You could also think about playing devil's advocate with ideas that you come up with. This can help you create the criteria for your next project. By questioning solutions and ideas, new ideas will spring up and debate. Even if just with yourself or a small team, can help fuel creativity.

You can hook into existing QI networks to start up conversations with like-minded people and learn from their experience. The Central & North West London NHS Foundation Trust uses Life QI to provide a visibility of its quality improvement projects across the trust. It means that people can look at local colleagues' improvement work and see if they can apply the same principles with their teams and projects.

You could also consider looking at ideas from a different perspective. Or from the perspective of someone who is affected in a different way. By using a different lens to look at a QI idea, you could come up with a novel approach.

Creativity is an important element in improvement. The AHRQ (Agency for Healthcare Research and Quality) has researched the implementation of ideas related to care coordination. They found that the tactics used by improvement leaders in meetings were vital. The leaders that were successful in creating a culture for the implementation of great patient experience ideas used brainstorming and reflection in their QI toolkit which helped create ideas and cultivate a culture of change and improvement.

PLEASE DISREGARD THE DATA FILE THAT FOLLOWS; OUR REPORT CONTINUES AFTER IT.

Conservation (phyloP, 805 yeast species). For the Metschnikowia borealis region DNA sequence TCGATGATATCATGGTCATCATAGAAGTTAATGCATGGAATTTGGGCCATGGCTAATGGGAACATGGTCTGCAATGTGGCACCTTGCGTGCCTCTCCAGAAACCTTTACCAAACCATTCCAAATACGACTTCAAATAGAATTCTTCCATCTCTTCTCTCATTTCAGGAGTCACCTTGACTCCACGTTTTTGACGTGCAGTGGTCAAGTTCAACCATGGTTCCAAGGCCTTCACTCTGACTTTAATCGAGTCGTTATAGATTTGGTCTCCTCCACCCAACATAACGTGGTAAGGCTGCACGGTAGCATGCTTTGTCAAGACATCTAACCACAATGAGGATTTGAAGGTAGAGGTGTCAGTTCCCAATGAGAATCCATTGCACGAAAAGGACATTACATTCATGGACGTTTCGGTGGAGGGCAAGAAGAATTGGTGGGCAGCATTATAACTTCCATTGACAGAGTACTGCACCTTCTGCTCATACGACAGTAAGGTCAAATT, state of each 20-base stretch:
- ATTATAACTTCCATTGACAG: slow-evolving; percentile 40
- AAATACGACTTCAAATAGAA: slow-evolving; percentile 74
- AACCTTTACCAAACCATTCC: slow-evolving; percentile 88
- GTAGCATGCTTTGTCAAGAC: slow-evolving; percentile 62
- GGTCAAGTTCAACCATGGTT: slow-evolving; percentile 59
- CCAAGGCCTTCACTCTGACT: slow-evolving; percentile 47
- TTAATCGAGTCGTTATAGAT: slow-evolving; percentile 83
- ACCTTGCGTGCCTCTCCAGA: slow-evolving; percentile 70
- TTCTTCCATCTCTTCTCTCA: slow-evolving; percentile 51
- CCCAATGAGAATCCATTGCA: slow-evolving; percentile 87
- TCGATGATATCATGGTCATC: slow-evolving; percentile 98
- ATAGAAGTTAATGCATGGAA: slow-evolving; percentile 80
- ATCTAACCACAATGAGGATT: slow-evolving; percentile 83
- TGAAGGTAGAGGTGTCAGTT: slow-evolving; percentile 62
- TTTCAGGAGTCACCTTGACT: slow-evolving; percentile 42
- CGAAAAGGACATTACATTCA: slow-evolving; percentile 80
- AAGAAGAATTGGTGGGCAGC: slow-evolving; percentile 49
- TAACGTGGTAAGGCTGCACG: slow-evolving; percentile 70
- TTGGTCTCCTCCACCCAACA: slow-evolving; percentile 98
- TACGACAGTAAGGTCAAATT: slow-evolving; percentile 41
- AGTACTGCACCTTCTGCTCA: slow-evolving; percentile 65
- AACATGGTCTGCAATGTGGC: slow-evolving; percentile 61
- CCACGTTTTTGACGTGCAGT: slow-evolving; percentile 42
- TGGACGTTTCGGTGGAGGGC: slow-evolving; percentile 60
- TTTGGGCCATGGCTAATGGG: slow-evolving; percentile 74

What criteria should you use when choosing your next quality improvement project idea?

When you come to choose an idea for a QI project, smaller ideas can help. By keeping your change ideas small and easily measurable, you will be less likely to encounter resistance when testing them. 

The QI team at East London NHS Foundation Trust operates on the basis that improvement efforts should be identified, initiated and led by teams that have the closest proximity to the quality problem. They have worked together to roll out a collaborative learning system, whereby - although each team has its own locally determined aim - they also set a collaborative aim. When they set the aim of: ‘Improving access to services for new patients by increasing uptake, reducing waiting times or reducing DNAs according to locally set targets by March 2017,’ the project showed the value of using a collaborative learning system and quality improvement to tackle a complex quality issue across the board.

As QI ideas need a planning and an implementation phase, the Institute of Healthcare Improvement (IHI) recommends that you need essential ‘tools’ to fix a QI problem. They have created a helpful Quality Improvement Essentials Toolkit which you might find helpful, which provides details on how these tools should be used.

You might also want to look at shared projects on Life QI, which will enable you to review current and past projects. You could also draw on experts across the Life QI community to hold both public and private QI discussions.   

We hope you have found this article helpful in supporting you to choose the right quality improvement project idea. You might also find our blog ‘10 easy ways to create great Change Ideas’ useful. Good luck in choosing your next QI project!